To mark Small Charity Week we have been talking with Anil Patil – Founder and Executive Director of Carers Worldwide to explore how our small charity is making such a big impact.
‘Partnership working and collaboration is at the very heart of everything we do.’ says Anil.
‘From the local NGOs that rapidly adopt the Carers Worldwide model, to the funders who make our work possible and of course the carers themselves…who are the most important partner and critical stakeholders for consideration in our work’ he said.
There are many reasons why Carers Worldwide has been able to improve the lives of more than 35,000 people (carers and their family members who had previously been invisible and voiceless within their communities irrespective of the fact that many were living in extreme poverty, isolation and despair at their situations)since we began operating in 2012. One of the major factors in our success to date has been making the deliberate decision to act as a catalyst and to establish partnerships with well-established local NGOs who provide the foundations to rapidly implement our innovative and unique programmes to reach the widest number of carers and their families as possible.
‘We are now proudly working with 9 partner NGOs in India, Nepal and Bangladesh. These organisations have astonished us in their readiness to take on the carers issue and integrate it with their existing programmes. In the next 5 years, we hope to increase that number significantly, which will enable us to create a global carers movement.’ Anil said.
All of the existing Carers Worldwide partners are local NGOs who had an existing presence in their community before our arrival. Locally-active NGOs are able to provide us with an insight to the specific needs and dynamics of the communities we are looking to assist which means our programme can be tailored specifically to meet those needs. As our partners are already well-known and respected within the areas they operate, it can help speed up our process of gaining the trust of those communities, enabling us to quickly change awareness, attitudes and service provisions for carers.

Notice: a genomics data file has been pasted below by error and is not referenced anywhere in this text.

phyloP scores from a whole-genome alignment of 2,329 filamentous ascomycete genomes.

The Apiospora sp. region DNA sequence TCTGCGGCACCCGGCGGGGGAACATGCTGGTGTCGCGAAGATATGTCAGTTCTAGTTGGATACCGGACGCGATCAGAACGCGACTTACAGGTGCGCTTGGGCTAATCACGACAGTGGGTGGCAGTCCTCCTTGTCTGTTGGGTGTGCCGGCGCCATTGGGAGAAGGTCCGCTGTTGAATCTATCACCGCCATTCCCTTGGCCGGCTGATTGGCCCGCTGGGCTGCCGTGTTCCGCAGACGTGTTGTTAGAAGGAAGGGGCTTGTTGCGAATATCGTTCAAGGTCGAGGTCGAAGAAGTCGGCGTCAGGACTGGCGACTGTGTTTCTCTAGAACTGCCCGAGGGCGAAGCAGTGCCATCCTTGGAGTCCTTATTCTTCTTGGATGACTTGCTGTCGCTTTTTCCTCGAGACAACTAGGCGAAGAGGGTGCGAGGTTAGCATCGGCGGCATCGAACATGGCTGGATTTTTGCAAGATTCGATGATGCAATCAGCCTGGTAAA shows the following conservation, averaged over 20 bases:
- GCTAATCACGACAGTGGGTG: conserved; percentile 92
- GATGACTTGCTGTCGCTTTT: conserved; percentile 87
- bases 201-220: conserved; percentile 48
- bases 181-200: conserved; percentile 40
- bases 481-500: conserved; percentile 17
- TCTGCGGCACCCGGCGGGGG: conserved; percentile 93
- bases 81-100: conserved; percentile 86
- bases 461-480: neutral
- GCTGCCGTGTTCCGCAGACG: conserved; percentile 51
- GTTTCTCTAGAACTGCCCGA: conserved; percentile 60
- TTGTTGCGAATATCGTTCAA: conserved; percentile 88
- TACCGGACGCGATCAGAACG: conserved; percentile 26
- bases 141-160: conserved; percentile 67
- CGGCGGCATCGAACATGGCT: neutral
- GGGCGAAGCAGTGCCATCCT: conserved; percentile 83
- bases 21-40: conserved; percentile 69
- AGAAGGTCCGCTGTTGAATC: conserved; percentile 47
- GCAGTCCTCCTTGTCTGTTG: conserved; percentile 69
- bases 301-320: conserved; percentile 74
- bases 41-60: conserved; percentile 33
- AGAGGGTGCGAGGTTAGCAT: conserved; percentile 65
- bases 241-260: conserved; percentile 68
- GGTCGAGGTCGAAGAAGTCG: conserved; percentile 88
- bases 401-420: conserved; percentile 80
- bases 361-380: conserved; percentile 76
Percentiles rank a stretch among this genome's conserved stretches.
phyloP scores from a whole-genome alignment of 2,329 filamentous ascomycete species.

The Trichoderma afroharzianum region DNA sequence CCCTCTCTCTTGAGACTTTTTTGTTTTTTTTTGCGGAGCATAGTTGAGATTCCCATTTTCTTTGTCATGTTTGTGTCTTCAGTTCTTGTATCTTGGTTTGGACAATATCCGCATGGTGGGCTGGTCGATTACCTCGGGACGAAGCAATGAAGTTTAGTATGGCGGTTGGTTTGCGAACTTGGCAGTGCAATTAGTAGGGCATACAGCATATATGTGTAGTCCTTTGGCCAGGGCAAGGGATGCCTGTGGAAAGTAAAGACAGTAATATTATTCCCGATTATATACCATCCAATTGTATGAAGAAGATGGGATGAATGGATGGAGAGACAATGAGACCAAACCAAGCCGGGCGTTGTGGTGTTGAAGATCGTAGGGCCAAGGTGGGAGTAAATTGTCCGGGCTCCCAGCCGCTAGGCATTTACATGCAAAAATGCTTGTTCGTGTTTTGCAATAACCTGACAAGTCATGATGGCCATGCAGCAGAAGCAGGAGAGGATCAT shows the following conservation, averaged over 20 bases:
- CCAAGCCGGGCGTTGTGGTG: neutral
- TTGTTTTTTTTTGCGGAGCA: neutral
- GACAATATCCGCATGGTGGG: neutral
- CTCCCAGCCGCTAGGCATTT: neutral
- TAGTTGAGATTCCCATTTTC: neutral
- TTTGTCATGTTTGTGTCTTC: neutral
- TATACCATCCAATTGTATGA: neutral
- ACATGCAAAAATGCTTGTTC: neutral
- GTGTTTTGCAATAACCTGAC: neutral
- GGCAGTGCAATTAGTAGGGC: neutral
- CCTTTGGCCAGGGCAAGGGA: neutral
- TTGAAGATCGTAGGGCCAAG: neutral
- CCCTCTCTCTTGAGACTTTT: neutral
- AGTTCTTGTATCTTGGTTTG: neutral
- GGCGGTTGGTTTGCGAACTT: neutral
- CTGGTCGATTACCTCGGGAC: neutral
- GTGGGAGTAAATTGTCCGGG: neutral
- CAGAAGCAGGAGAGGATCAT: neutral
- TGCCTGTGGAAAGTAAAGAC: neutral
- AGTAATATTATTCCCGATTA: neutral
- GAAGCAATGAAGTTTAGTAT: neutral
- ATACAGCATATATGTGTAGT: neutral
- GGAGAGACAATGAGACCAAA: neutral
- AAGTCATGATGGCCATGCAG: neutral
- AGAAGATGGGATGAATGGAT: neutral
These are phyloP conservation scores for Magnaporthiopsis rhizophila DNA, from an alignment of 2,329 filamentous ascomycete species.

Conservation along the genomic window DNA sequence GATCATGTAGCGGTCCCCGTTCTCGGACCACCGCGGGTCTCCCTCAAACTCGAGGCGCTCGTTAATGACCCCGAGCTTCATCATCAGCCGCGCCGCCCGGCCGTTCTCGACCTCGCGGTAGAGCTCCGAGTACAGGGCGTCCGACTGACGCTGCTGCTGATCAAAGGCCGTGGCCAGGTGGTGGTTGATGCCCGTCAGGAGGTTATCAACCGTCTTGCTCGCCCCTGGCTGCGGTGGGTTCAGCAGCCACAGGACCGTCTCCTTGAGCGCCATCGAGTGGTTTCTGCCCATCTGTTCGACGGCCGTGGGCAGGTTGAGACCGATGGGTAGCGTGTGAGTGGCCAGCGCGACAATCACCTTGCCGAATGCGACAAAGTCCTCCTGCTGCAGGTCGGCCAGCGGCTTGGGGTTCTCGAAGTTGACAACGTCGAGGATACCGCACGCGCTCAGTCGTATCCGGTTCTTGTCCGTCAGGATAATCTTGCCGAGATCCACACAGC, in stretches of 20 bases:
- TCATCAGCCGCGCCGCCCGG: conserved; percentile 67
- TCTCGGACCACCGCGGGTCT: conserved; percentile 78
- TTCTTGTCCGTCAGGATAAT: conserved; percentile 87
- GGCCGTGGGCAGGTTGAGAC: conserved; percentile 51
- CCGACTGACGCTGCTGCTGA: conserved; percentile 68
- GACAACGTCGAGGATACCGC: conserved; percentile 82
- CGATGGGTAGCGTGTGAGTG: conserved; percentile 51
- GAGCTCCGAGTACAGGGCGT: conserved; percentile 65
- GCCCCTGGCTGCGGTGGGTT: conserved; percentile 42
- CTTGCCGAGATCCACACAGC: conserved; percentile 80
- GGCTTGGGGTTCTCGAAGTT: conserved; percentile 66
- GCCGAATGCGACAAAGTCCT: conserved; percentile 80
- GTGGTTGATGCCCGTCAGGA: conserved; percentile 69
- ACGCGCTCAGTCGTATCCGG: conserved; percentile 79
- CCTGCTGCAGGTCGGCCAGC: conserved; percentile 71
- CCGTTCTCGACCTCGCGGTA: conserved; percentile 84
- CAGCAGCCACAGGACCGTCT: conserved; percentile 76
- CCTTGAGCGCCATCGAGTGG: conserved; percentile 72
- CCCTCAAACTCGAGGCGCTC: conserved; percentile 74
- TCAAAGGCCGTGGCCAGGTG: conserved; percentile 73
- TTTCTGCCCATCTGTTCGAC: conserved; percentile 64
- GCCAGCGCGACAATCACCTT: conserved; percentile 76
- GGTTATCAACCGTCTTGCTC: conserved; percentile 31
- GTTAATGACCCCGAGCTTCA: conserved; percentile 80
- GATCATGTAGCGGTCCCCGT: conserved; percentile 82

‘Alongside our partners we are forging new support services, generating greater awareness of their important role and calling for recognition, changes to policy and practice that will support their needs.’ says Anil.
Sustainability of the engagement and empowerment process is a major focus of the Carers Worldwide model and partnering with local organizations means that we remain focused on building local capacity, knowledge and infrastructure to ensure that our process continue long after our input ends.
Due to the effectiveness of our existing partnerships in India, Nepal and Bangladesh, we are now in the process of forging relationships with new partners so we can continue to replicate and scale-up our work and achieve our goal of reaching 100,000 carers and their family members by the end of 2019.